George Jackman Finding Handgun in Bronx River

George Jackman

George completed his Ph.D. on the stock structure of winter flounder, using the elemental composition of otoliths.  His sites include New York Harbor, Long Island Sound, and Georges Bank.  Otolith expert Karin Limburg of SUNY-ESF is serving as a co-advisor.  Although George is a former New York City police detective, the 'hot' gun was found by accident in 2012 during an eel survey  on  the bottom of the Bronx River.
For the full story, see link

Colin Grubel

Colin worked on the feeding habits of Double-crested Cormorants in New York Harbor.  This includes six years of field data from South Brother and Hoffman and Swinburne Islands, work with captive cormorants, and dissections of sacrificed specimens from Lake Ontario (to better understand pellet and bolus formation).  His work, greatly assisted by New York City Audubon, was covered in the New York Times (see link)

Colin Grubel Holding Double-crested Cormorant

Ivana Roman Seining with John Waldman in Uur River, Mongolia

Ivana Roman
Ivana is an advanced undergraduate from Serbia who accompanied me to Mongolia in 2011.  In the photo she is seining for loach and  other small fishes to analyze in her study of the recolonization of Lake Hovsgol.  By comparing DNA (using coalescent analysis) from specimens from the lake and from the refugium of the Uur River, we estimated the  times of recolonization  of this great lake following deglaciation. 

Peter Malaty

Peter--currently employed by the NewYork State Department of Environmental Conservation--wrote his Masters thesis on the inshore fishes of Long Island.  In 2010, Peter seined intensively at the same sites and using the same gear as New York State biologist Greeley  surveyed some 72 years earlier.  Peter's work showed some significant changes, such as a steep decline in the American eel and was covered in Newsday.

Peter Malaty Holding 28 Pound Striper
Pateke Duck

Katie Sheridan

Katie researched a Masters degree from afar, in New Zealand working on the critically endangered teal-duck species called Pateke.  Her research emphasizes microgeographic distributions and habitat use within the Zealandia Wildlife Sanctuary.

Matt Tozer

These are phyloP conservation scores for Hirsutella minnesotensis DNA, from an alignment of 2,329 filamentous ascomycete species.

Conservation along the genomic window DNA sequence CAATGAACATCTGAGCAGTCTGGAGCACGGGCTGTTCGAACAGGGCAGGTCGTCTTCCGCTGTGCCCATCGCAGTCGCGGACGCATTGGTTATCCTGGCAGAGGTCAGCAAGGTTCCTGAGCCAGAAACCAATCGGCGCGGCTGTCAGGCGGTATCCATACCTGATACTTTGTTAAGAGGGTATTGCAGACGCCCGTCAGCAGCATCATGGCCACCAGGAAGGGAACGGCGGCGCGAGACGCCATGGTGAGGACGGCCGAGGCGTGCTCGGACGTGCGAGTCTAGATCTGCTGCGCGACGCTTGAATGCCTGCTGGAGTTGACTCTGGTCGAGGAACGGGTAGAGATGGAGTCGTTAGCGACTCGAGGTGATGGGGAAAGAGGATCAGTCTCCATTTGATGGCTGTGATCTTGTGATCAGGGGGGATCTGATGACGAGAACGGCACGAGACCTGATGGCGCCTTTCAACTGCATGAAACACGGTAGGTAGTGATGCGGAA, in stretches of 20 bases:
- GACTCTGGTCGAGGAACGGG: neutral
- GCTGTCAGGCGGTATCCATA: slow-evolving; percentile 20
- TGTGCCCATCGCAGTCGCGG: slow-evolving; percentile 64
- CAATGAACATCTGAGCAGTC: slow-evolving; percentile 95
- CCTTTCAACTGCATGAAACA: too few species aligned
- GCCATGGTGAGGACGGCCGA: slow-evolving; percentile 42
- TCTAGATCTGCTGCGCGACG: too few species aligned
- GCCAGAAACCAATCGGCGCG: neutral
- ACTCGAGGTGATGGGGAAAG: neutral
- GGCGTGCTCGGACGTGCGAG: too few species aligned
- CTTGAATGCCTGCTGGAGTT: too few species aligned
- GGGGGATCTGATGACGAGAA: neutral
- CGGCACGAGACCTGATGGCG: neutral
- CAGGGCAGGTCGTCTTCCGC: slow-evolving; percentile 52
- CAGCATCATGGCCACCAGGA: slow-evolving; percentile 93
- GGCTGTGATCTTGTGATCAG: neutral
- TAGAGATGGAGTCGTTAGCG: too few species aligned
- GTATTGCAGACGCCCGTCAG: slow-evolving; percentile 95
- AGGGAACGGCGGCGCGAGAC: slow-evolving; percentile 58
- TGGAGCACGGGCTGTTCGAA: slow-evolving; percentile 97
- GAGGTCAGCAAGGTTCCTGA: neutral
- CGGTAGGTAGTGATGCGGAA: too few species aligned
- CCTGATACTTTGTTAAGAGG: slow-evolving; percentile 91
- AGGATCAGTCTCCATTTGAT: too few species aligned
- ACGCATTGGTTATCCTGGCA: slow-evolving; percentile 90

Striped bass have not undergone a molecular analysis of their population relationships across their entire range.  Using microsatellite markers, Matt investigated DNA from specimens from the three major migratory stocks (Hudson, Delaware, Chesapeake) and from residential or less migratory populations from Canada to Florida and from the Gulf of Mexico drainage.  Matt performed the bench work in my colleague Isaac Wirgin's lab.

Striped Bass Illustration

Green Crab

Nick Zito

Nick graduated Queens College with honors in 2013.  In his final semester he worked on a research project--to develop an annotated list and bibliography of all the non-native species presently found in, or expected to be encountered, in New York Harbor.  We are currently developing this list for publication, while Nick works at his new position as a forester with the New York City Department of Parks and Recreation.

Past Students

Closeup of Clam Shrimp
Jonelle Orridge

In puddles on the dirt roads of the Hackensack Meadowlands and elsewhere in the northeast lives a truly odd invertebrate, the clam shrimp.  Jonelle Orridge contributed to our scant understanding of this crustacean with her 2011 Ph.D. dissertation titled Genetic, Morphological and Ecological Relationships Among Populations of the Clam Shrimp, Caenestheriella gynecia. 

Jonelle Orridge with Sampling Gear at Hackensack Meadowlands

Old Menu Featuring Oysters

Tiffany Medley

With all the interest in restoration of oysters in New York Harbor using cultured stock, little attention has been paid to its wild population.  Tiffany completed her Ph.D. in 2010, titled Wild Oysters Crassostrea virginica, in the Hudson River Estuary: Growth, Health, and Population Structure.  Tiffany currently holds a position as a lecturer at Monmouth State College in New Jersey.

Susan Stanley

Vernal pools--only seasonally inhabitable by aquatic creatures--have unique ecologies.  Susan Stanley studied a set of vernal pools in New York City and reference pools in non-urban areas for a Masters thesis completed in 2012, titled Vernal Pools in an Urban Landscape in New York City.  Susan works for the Natural Resources Group of the New York City Department of Parks and Recreation.

Vernal Pond

Michael Bednarski Displaying Striper Catch
Michael Bednarksi

The phenomenon of striped bass wintering in non-natal estuaries has been little studied.  Mike examined the movements of stripers during the cold months in the Thames River in Connecticut, a well-known and heavily fished seasonal aggregation with his 2007 Masters thesis,Overwintering Biology of Striped Bass (Morone saxatilis) in the
Thames River Estuary, Connecticut.  Mike subsequently completed a Ph.D. on sturgeon at the University of Georgia and now works as a diadromous fish restoration specialist for the State of Massachusetts.

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